Well, I thought, would it do it also for Air frequencies? Short answer: it certainly will. And it will do the same for AM, FM, and — get this — if you put the Skywave SSB in single sideband mode, it will scan the ham bands, automatically changing sidebands appropriately as it hops from ham band to ham band. Note: when you check the memories stored during an ATS ham band search, you may not find anything there, simply because ham transmissions come and go much more often than international broadcasters.

There is one downside to the ATS function. When the Skywave scans and stores stations, it does so starting at Page 1, Memory 1 of the memory system . . . always. So, if you scan the Shortwave frequencies and store frequencies they will be stored starting at Page 1, Memory 1, wiping out anything that you have already stored there. If you then use ATS on the Air band, it will then write over whatever you stored from the Shortwave frequencies. I wish there were a way for the user to designate at which page in the memory system ATS will begin storing frequencies so that the information stored starting at Page 1, Memory 1 is not constantly overwritten.

However, there is another trick the Skywave will do: if you have used ATS to scan and store Air frequencies in Page 1 of the memory system (which it does automatically), you can then press and hold the UP and DOWN buttons at the same time, the Skywave will then scan through the Air frequencies that are stored there. Further, there is a squelch function on the Skywave that works only on the Air frequencies. So, with a little persuasion (very little), the CCrane Skywave turns itself into a civilian air scanner.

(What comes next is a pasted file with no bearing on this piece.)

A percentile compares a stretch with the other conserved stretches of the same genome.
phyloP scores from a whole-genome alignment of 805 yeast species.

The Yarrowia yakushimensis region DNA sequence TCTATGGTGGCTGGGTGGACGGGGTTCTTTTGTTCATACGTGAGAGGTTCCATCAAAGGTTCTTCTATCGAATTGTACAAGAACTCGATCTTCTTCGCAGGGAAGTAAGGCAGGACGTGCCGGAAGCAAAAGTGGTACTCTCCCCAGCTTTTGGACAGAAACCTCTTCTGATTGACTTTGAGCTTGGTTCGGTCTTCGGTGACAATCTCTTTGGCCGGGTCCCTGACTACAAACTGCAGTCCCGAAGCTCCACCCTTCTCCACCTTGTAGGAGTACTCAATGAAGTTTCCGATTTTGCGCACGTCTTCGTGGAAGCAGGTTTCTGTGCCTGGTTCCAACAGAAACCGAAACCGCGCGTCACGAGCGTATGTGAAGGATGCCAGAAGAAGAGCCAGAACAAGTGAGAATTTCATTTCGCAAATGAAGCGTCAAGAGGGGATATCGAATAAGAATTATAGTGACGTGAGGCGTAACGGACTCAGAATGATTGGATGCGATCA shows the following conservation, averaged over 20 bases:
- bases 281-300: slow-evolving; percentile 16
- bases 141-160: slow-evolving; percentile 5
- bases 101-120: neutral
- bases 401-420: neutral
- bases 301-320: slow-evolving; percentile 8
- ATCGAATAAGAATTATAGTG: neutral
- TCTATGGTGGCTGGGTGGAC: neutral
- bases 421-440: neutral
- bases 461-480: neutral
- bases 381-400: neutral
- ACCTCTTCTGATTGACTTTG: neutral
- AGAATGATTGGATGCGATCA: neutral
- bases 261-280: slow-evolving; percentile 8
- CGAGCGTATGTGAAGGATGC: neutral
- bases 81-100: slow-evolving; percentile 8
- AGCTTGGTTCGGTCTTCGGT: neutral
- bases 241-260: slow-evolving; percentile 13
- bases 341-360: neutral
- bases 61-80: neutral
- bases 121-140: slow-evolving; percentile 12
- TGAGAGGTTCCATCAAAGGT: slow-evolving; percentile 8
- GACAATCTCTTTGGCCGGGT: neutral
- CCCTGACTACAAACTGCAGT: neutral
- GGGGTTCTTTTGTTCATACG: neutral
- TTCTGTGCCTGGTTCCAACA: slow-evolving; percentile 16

The ATS function on the CCrane Skywave SSB is a bit like having a radio butler: “I say, Jeeves, find me what’s on the air this evening.” A short while later, Jeeves reports back: “Here you are, sir, I found 10 shortwave stations you might like to listen to.”

Frankly, I don’t know if other modern shortwave portable radios offer a similar function, but if you have a CCrane Skywave SSB, give the ATS function a try; it’s pretty slick.

— Jock Elliott, KB2GOM

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Jock designs a Horizontal Room Loop to cope with reception issues

Many thanks to SWLing Post contributor, Jock Elliott, who shares the following guest post:


There’s a 50-foot antenna in this room. Can you spot it?

Got reception issues? An idea worth considering: the “Horizontal Room Loop.”

by Jock Elliott (KB2GOM)

When my radio room was in the front of the house (on the east side), it was easy to run a feedline to a large RF-hungry SWL dipole with various stubs and feeders.

Now, however, with my “shack” moved to the SW corner of the house, any attempt to mount an outdoor antenna of any significant length raised potential safety issues because of nearby electrical lines.